A year later, in the same competition, albeit at the quarter final stage, Madrid finally made it past Bayern, although they did not manage to go all the way.

Another eleven years passed, before a run of games between 1999 and 2004, a time when it seems both sides were at a peak. In fact, every champions League final between 1998 and 2002 featured either Bayern or Madrid, but never both.

In that 1999-2000 campaign they met four times, twice in the group stage and then yet another semi final meeting. Remarkably, Bayern beat Los Meringues three times out of four, but it was still Madrid who went on to the final and lifting the trophy.

The following season and, for the third time it was Die Roten who came through the semi final encounter with Los Blancos as the winners, and for the second time it resulted in them going on to win the whole thing. It was a fourth Champions League title for the German outfit, and one that took them to exactly half of Madrid’s tally.

The pair had to settle for a quarter final meeting in 2001-02, and although Bayern won the first leg, it was Madrid who progressed. Just like they had two years earlier, they made it count by going on to win the trophy, beating another German side – Bayer Leverkusen – in the final, with Zinedine Zidane scoring ‘that’ goal.

Madrid made it to the semi finals again in 2003, but this time they did not find the Bavarians awaiting them. Instead, their reward for making it through their epic clash with Manchester United – which finished 6-5 on aggregate – was an Old Lady. The Old Lady. Juventus. And it was the Italians who won, before going on to lose to Milan in the final. Bayern, meanwhile, had not even made it past the first stage – coming bottom of a group including Lyon, Deportivo and i Rossoneri.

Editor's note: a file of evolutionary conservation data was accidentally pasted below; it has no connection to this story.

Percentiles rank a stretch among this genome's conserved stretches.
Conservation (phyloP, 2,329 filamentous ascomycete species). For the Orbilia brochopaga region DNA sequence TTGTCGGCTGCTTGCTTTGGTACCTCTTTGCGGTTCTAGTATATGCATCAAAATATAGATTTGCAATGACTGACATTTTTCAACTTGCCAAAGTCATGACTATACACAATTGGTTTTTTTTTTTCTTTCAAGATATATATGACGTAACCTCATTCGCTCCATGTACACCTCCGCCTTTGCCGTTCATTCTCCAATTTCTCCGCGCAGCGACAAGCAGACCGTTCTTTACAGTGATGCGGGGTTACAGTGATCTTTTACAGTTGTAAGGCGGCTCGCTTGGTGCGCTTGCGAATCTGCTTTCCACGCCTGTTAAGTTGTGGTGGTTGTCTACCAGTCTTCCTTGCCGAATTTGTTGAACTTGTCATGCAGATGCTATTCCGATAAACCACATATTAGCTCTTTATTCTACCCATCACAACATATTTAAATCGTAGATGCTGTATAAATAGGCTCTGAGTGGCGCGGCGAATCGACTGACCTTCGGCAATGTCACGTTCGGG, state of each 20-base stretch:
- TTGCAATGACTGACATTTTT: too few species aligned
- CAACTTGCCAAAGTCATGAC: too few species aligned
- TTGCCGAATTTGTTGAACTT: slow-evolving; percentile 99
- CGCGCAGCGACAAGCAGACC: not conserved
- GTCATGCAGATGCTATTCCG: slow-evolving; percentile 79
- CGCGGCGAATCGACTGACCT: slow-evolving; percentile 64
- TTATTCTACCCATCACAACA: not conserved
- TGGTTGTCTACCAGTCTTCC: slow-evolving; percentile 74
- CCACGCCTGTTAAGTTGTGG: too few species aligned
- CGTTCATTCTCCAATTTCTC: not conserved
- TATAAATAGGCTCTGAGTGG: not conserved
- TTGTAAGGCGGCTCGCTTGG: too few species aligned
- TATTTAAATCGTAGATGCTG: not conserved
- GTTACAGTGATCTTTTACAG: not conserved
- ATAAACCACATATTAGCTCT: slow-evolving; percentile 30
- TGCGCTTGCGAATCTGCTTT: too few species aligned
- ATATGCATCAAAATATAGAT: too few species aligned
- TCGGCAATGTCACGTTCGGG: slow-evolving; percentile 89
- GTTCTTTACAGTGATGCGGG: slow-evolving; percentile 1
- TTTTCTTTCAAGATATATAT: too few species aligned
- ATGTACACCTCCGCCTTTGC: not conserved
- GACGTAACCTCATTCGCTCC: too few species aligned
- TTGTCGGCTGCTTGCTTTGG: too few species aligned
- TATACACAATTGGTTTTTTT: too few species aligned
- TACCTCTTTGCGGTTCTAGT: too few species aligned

The olds foes were reunited in 2004, on the slightly less grand stage of the first knockout round. It was Madrid who progressed, the last time – until the arrival of Jose Mourinho – that they made it as far as the quarter finals.

2007 saw the two meet once more in the first knockout round, and this time it was Bayern who were making it through to the quarter finals, with help from Roy Makaay, who scored the fastest ever Champions League goal.

That was to be the last time the sides would end up drawn together in this tournament. Five years since they last played, ten since one of them won the competition, and now the two lock horns again in a bid to regain their crown.

For Bayern, it is a chance to play in the final at their own stadia, the Allianz Arena. For Madrid, as in the league, it is a chance to reclaim that which they have not held in far too long. Awaiting them in the final, if – as predicted – they get past Chelsea, will be Barcelona, who have occupied the throne in the absence of these two giants. Only one will be able to fight for the right to get it back.

You can read a preview of the semi final, first leg between the two sides here.